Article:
A Freight All Kinds (FAK) agreement you’ve had in place for some time enables multiple items to be shipped and billed under the same freight class, thereby streamlining the transportation process and saving you money.
Or does it?
FAK agreements do generally deliver these benefits, but some decline in value to a point where they may be actually adding rather than saving cost.
There are a number of possible reasons for this fall-off in performance.
- The agreement is out of date. How long has it been since you reviewed your FAK? If the answer is a long time, then there is a danger that the average weighted class has changed. Perhaps it has not kept pace with regulatory changes, or the product mix has changed over the years in line with the evolving business.
- A lack of information. You have no system for capturing and/or tracking actual class information. Key details such as the average density of the items being shipped—one of the four characteristics that determine class—are not known. Or, there may be a system for capturing the FAK class, but the shipper does not know what the actual class is.
- No updates from carriers. The service provider may or may not adjust the agreement as needed if the current terms favor them.
Issues like these can undermine the advantages of an FAK program, and increase your freight bill unnecessarily. Moreover, it’s almost impossible to benchmark less-than-truckload pricing accurately when the FAK-related costs are largely unknown.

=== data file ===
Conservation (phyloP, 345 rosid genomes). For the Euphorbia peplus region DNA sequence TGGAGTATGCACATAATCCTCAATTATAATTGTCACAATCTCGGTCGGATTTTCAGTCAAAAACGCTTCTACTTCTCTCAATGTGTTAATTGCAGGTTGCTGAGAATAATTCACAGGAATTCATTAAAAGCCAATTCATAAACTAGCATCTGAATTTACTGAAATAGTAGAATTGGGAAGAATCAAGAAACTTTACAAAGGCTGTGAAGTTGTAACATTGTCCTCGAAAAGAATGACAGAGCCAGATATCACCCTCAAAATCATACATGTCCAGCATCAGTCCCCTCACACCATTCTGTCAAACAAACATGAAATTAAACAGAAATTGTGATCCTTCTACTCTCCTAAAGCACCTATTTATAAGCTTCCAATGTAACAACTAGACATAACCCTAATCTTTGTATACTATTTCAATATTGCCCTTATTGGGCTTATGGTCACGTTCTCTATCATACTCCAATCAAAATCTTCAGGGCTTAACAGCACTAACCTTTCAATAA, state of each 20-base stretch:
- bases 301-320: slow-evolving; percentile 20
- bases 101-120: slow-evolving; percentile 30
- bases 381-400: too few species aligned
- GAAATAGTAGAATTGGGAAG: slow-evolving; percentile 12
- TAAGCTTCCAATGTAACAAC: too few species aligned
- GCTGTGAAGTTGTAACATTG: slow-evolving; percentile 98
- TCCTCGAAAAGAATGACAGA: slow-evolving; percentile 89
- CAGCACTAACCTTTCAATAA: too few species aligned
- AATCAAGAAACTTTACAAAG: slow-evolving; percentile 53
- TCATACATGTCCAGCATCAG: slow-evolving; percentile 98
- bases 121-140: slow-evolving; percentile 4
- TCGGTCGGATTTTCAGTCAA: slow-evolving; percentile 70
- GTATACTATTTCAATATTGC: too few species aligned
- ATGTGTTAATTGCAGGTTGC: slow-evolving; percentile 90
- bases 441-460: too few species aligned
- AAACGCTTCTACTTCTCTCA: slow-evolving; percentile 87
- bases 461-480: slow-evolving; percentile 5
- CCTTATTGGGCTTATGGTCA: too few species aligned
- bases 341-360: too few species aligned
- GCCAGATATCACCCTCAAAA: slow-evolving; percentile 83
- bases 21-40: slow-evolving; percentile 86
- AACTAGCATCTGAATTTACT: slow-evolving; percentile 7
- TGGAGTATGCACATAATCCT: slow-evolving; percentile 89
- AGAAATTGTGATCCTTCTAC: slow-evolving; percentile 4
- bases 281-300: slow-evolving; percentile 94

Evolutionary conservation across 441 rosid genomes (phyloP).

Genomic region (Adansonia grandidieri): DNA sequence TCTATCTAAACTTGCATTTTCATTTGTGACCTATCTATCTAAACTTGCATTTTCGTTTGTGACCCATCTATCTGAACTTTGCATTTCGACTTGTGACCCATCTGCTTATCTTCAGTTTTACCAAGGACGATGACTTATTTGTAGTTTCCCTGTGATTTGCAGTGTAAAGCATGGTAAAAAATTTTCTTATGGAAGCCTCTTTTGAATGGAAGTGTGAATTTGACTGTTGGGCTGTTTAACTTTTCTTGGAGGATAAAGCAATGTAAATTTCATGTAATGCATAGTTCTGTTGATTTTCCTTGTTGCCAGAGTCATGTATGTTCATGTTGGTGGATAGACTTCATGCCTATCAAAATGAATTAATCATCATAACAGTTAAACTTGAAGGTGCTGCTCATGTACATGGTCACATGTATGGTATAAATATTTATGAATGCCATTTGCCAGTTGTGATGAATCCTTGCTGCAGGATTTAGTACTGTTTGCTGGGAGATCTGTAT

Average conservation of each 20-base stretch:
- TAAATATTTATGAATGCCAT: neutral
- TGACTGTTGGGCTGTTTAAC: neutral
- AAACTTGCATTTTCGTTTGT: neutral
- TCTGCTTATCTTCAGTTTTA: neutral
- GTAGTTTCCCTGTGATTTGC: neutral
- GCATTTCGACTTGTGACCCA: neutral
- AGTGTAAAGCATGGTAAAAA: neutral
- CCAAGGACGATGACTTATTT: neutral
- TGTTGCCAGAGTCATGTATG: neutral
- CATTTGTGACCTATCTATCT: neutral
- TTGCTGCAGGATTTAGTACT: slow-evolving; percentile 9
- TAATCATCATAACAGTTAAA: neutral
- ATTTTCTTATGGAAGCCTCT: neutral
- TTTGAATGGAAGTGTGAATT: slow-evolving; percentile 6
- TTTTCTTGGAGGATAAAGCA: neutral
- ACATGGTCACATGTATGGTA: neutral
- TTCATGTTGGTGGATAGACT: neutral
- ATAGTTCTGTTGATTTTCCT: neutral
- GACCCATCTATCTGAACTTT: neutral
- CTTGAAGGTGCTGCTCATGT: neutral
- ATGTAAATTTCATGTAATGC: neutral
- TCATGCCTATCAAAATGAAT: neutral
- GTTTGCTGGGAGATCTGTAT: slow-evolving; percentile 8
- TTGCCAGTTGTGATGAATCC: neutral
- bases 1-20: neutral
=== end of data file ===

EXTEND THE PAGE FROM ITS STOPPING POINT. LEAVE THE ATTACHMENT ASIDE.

The lack of important information such as cargo density complicates the bidding process and makes it more difficult to properly price the product being moved. That can put you at a disadvantage when bidding out freight to non-incumbent carriers that are not familiar with the business.
The “junk-in-junk-out” principle also applies. Transportation management systems usually capture FAK class information from carriers. If these inputs are inaccurate, then the system’s analytics will be off base as well.
Another issue is liability coverage. Carriers will commonly lower their liability to match the FAK class; if the class is low, then the coverage may be significantly lower than what the carrier provides as part of their standard service offering. Again, you might be unaware of this disparity until it is time to make a claim for damage, theft, or some other occurrence.
The longer you fail to address the problem of a flawed FAK class, the worse it is likely to get.
Regulatory regimes are becoming more stringent, particularly for hazardous items and food products. Supply chains are increasingly complex as the types of products being shipped are changing. Also, there is a general move in the freight community toward the use of density as a way to rate shipments. If you do not know these values, then chances are that you are behind the curve.
Crucially, failure to manage FAK agreements effectively means that you have less control over your transportation procurement strategy—a potentially serious drawback in today’s intensely competitive marketplace.
The solution is relatively straightforward: establish a system for capturing, tracking, and storing actual class and FAK information. This can be done in-house, or in collaboration with a service provider.
The important thing is to take action before your FAK agreement becomes a hidden liability.